The Elusive Economy

Thursday, April 14, 2005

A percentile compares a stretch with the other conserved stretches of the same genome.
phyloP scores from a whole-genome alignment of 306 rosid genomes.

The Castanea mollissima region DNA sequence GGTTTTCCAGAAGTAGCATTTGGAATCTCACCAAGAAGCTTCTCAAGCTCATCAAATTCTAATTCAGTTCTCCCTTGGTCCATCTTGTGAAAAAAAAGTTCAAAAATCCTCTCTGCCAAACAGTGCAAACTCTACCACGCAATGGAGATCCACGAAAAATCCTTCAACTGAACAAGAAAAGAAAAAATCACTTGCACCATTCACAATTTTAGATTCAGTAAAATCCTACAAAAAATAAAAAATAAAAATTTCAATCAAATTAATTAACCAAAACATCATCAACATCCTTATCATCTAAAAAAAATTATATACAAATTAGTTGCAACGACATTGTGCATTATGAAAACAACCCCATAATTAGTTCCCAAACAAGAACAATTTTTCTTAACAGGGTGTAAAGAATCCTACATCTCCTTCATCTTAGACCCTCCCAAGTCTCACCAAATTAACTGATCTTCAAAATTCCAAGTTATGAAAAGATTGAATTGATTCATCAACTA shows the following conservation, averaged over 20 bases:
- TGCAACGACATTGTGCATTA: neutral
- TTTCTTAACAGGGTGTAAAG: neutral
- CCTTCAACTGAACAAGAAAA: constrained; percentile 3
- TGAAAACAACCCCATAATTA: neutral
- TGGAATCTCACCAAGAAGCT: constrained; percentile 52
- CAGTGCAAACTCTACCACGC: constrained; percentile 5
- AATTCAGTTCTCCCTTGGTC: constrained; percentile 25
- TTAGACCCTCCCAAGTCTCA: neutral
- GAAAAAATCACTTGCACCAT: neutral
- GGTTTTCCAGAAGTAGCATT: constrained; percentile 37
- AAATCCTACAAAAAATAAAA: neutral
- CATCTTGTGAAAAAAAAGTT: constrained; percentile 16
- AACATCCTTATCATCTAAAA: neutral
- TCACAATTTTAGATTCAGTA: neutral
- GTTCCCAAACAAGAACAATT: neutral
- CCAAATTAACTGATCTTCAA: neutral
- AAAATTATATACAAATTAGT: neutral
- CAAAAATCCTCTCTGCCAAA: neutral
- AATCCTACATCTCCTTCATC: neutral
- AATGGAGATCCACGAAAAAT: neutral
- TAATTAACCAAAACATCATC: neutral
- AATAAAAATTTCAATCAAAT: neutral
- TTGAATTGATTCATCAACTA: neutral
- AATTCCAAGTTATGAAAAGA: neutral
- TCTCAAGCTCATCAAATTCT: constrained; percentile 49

Are we in a recession or is the economy turning the corner? The answer to that question would differ based on whom you ask. The numbers for 2004 and the first two months of 2005 paint a bleak picture for the average American worker. Consumer price index rose 2.7% while wages rose only 2.5%, add this to the rising costs of energy, housing and other items. Health premiums rose an astonishing 7%, especially tough on the 47% of the workforce whose employers don't provide health insurance; and home prices also rose 9% nationwide. During the same time period worker production rose 2.1% and the economy expanded 4% (which is 1% higher than the historical average). Now let us look at the numbers for the average chief executive officer during the last yr. CEO salaries rose 12% in 2004 compared to 2.5% for the average worker. The average CEO of a major corporation was paid $9.84 million in 2004 compare this to the average worker salary of $33,176. To dive a little further into this discrepency a look at CEO's pay from 1990 to 2003 shows a pay increase of 313%. To put this into context for the same time period the Standard & Poor's 500 stock index rose 242%, corporate profits gained 128%, and the average worker's pay rose 49% while inflation also rose 41%. Clearly the economy as a whole is doing better, with CEO's and corporations raking in the profits while the average worker carries the load.

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